Turning back time! Ageing is REVERSED in men using a cocktail of growth hormones and diabetes
drugs in study that saw test group shed 2.5 biological years
- Researchers at UCLA used a trio of common drugs to restore the thymus
- The gland specialises immune cells that fight cancer and infection and degrades with age
- Growth hormone combined with two diabetes drugs made the thymus regenerate
- After a year on the drug cocktail the nine white men involved were an average of 2.5 years biologically younger than they had been at the study's start
A cocktail of three common drugs appeared to not only slow ageing but to reverse it in a small new study published in Nature on Thursday.
Nine people were given a growth hormone and two diabetes drugs for a year as part of the University of California, Los Angeles (UCLA), trial.
By the end of their cycles on the medications, the study participants had, biologically aged 2.5 years - in reverse.
At first blush it looks like a revelation for human health and life expectancy - but the small group of participants were all white men and there was
no control group to compare the findings to, drawing some skepticism from experts.
To many, immortality is the holy grail of futurism and medicine.
And even if you don't idealise the notion of living forever, with ageing comes disease and the body's degradation, so evading the damage that time does
to us could mean living a healthier life as well as a longer one.
Much more critical to the length and quality of our lives than our numerical age or the lines on our faces is how our body's are changing at the cellular
and molecular levels.
Scientists gauge biological ageing by something called the 'epigenetic clock.' One method of doing so was developed by co-author of the new study,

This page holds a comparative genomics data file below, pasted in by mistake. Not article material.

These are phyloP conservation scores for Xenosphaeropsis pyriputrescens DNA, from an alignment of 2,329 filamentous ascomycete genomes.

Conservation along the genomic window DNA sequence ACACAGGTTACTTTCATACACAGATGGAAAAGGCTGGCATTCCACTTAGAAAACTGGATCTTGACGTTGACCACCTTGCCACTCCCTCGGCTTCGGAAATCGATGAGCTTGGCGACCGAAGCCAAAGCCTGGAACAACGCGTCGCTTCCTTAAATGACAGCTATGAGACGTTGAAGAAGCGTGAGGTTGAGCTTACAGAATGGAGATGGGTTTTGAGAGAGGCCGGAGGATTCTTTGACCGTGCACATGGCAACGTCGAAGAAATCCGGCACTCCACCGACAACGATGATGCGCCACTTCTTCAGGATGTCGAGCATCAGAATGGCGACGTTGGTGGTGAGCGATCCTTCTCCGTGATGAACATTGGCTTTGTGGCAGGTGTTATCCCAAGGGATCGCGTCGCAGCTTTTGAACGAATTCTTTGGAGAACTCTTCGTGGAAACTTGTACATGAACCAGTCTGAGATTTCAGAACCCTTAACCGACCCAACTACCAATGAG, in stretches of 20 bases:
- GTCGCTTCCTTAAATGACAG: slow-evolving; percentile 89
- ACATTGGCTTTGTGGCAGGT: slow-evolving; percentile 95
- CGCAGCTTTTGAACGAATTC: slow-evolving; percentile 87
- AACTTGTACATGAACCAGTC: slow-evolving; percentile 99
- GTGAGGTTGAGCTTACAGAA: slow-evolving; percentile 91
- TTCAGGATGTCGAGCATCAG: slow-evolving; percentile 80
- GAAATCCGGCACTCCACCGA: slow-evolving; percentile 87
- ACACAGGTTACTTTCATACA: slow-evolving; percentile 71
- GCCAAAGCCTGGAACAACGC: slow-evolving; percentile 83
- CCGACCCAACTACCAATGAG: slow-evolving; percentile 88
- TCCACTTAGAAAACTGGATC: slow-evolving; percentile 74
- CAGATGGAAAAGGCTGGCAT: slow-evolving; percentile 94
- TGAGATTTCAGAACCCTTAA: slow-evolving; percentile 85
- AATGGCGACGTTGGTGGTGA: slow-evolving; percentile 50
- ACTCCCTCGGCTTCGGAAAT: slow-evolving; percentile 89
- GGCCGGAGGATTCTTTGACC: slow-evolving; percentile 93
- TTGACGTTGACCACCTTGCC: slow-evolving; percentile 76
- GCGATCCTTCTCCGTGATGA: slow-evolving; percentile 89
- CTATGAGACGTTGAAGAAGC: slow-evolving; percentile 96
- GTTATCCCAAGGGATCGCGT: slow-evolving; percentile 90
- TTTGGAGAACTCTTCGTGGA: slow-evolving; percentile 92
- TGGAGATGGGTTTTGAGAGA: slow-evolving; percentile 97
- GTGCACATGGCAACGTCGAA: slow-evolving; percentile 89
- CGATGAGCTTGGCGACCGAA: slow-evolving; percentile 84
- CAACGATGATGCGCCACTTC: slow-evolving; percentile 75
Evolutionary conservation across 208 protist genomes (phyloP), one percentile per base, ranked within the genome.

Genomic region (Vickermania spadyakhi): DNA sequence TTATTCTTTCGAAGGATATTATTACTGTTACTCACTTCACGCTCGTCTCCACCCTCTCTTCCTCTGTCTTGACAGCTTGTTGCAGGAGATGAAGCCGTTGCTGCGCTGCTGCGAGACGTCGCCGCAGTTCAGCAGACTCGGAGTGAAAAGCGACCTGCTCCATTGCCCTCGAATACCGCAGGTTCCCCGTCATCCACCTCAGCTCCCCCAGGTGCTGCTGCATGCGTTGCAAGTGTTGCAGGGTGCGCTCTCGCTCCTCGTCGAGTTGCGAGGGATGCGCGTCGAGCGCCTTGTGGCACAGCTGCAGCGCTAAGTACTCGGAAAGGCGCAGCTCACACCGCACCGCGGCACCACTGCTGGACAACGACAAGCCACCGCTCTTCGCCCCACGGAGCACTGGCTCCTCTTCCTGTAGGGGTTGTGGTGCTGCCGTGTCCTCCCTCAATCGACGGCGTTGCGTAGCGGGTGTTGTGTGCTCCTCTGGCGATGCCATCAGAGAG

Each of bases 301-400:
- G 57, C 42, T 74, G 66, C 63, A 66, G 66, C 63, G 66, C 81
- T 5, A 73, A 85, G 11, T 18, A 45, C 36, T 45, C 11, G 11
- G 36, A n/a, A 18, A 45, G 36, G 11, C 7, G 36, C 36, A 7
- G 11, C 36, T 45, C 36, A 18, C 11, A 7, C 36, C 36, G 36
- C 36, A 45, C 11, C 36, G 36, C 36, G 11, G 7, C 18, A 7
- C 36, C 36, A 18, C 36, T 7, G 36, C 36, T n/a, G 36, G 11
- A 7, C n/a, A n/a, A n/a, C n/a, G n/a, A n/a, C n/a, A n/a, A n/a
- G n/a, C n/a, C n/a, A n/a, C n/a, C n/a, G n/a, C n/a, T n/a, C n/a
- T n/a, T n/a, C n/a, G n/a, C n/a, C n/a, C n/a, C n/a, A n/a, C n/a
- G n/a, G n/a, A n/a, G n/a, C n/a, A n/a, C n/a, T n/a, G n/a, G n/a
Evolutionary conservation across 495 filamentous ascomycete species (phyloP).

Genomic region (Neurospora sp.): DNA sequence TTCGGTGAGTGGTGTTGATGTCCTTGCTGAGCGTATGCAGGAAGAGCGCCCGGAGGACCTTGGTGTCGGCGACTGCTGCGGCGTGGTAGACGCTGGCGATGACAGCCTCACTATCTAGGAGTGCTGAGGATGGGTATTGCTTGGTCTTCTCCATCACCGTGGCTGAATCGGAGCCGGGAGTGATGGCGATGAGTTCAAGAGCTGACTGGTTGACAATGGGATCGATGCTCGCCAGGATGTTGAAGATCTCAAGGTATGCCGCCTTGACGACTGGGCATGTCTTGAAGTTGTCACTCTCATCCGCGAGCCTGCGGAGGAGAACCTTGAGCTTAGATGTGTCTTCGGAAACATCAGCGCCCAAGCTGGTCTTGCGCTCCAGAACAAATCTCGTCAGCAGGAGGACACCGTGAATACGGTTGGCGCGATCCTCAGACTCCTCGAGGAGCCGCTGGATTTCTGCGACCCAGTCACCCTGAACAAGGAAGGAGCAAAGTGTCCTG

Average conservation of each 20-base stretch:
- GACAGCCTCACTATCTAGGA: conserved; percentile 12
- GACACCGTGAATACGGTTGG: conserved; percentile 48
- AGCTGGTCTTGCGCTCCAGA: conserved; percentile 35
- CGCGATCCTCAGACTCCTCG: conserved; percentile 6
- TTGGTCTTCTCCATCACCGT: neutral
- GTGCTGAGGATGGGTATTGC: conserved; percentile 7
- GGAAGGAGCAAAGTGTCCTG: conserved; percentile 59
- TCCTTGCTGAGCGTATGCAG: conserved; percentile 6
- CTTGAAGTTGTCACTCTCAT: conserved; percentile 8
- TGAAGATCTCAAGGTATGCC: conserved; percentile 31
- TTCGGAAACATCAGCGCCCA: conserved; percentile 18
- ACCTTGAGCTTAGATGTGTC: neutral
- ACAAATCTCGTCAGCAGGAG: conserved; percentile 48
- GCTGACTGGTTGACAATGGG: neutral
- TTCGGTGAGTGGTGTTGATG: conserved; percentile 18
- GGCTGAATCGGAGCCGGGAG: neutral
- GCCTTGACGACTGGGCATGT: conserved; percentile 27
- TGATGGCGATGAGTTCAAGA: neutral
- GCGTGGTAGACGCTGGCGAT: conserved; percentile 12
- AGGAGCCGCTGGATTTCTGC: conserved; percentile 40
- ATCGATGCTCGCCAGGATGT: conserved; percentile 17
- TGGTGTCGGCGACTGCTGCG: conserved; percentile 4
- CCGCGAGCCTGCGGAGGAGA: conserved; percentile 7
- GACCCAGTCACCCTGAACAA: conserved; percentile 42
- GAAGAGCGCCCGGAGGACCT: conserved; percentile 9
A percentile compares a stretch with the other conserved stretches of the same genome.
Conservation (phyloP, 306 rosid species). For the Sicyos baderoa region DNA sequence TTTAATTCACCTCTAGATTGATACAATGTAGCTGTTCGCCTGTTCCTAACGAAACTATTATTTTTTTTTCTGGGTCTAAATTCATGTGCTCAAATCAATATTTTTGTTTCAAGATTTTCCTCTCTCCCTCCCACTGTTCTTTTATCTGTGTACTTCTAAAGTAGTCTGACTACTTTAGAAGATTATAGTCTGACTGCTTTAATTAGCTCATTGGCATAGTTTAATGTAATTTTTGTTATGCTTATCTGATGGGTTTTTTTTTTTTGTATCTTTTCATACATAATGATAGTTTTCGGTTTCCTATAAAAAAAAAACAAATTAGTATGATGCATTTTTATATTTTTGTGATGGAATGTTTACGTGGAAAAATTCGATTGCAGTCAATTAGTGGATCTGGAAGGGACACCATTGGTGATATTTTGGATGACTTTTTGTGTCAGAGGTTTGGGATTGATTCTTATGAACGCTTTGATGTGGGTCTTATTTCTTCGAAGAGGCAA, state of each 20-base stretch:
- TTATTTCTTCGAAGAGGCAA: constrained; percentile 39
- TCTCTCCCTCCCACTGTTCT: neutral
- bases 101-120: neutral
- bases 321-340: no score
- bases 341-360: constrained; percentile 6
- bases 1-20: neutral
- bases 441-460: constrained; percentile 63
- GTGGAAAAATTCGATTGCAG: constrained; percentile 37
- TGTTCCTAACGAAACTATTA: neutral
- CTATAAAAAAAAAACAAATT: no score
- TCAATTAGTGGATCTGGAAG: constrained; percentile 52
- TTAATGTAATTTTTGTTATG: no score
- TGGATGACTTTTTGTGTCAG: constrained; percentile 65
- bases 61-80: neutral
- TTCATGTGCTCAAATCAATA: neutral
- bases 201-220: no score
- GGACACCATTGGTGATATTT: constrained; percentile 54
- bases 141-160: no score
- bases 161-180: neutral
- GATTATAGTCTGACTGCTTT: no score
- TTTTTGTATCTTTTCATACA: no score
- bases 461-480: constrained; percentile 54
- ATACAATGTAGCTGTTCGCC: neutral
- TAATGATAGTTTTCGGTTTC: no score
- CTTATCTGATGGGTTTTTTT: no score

UCLA's Dr Steve Horvath.
This age assessment looks at changes to how DNA is expressed. As we age, chemical tags called methyls start to hang on to molecules of DNA.
Theses pesky changes don't alter the sequence of the DNA, but they can disrupt the way a section of the genetic code gets turned on and off or issues
instructions to biological structures.
More methyls are added to DNA over time, so it becomes more predisposed to disruption, and we become more predisposed to ageing itself as well as cancer.
Many factors influence this process, called methylation, and can make our biological clocks race ahead of or trail behind our age in years.
The process effects every organ and tissue in the body - including a vital gland called the thymus.
The thymus functions like finishing school for the white blood cells that drive much of the immune system.
White blood cells are made within the bone marrow, but it's in the thymus where they enter their final forms, becoming T cells that keep infections
and cancer at bay.
The thymus starts to degrade with age and as levels of human growth hormone fall.
Previous research in animals suggested that giving people supplemental growth hormone might protect and restore the thymus.
So Dr Horvath's collaborator, immunologist and co-founder of Intervene Immune, Dr Gregory Fahy, recruited nine white men between the ages
of 51 and 65 to take the growth hormone DHEA.
Dr Fahy had actually experimented with the possibility of using DHEA to rejuvenate the thymus - on himself, in the 1990s.
Since unusually high levels of DHEA may trigger diabetes, the men in the trial were also given the two diabetes drugs.
Over the course of the year they were involved in the study, their thymus tissue was regularly tested.
By the end of the trial, seven of the participants thymuses had shed disruptive fat from the gland, and healthy thymus tissue had regrown in its place.
Dr Horvath happened to ask if he could analyse the men’s' epigenetic markers of age.
Remarkably, all 10 participants had fewer methyl tags at the end of the study than they had in the beginning.
Biologically speaking, they appeared to have gotten 2.5 years younger.
'I'd expected to see slowing down of the clock, but not a reversal' Dr Horvath told Nature.
'That felt kind of futuristic.'
But, of course, there was no control group whose thymuses and epigenetic markers of age were being compared, and the sample was all white men,
so it's far from proof that ageing can be reversed.
It is, however a promising finding for follow-up research.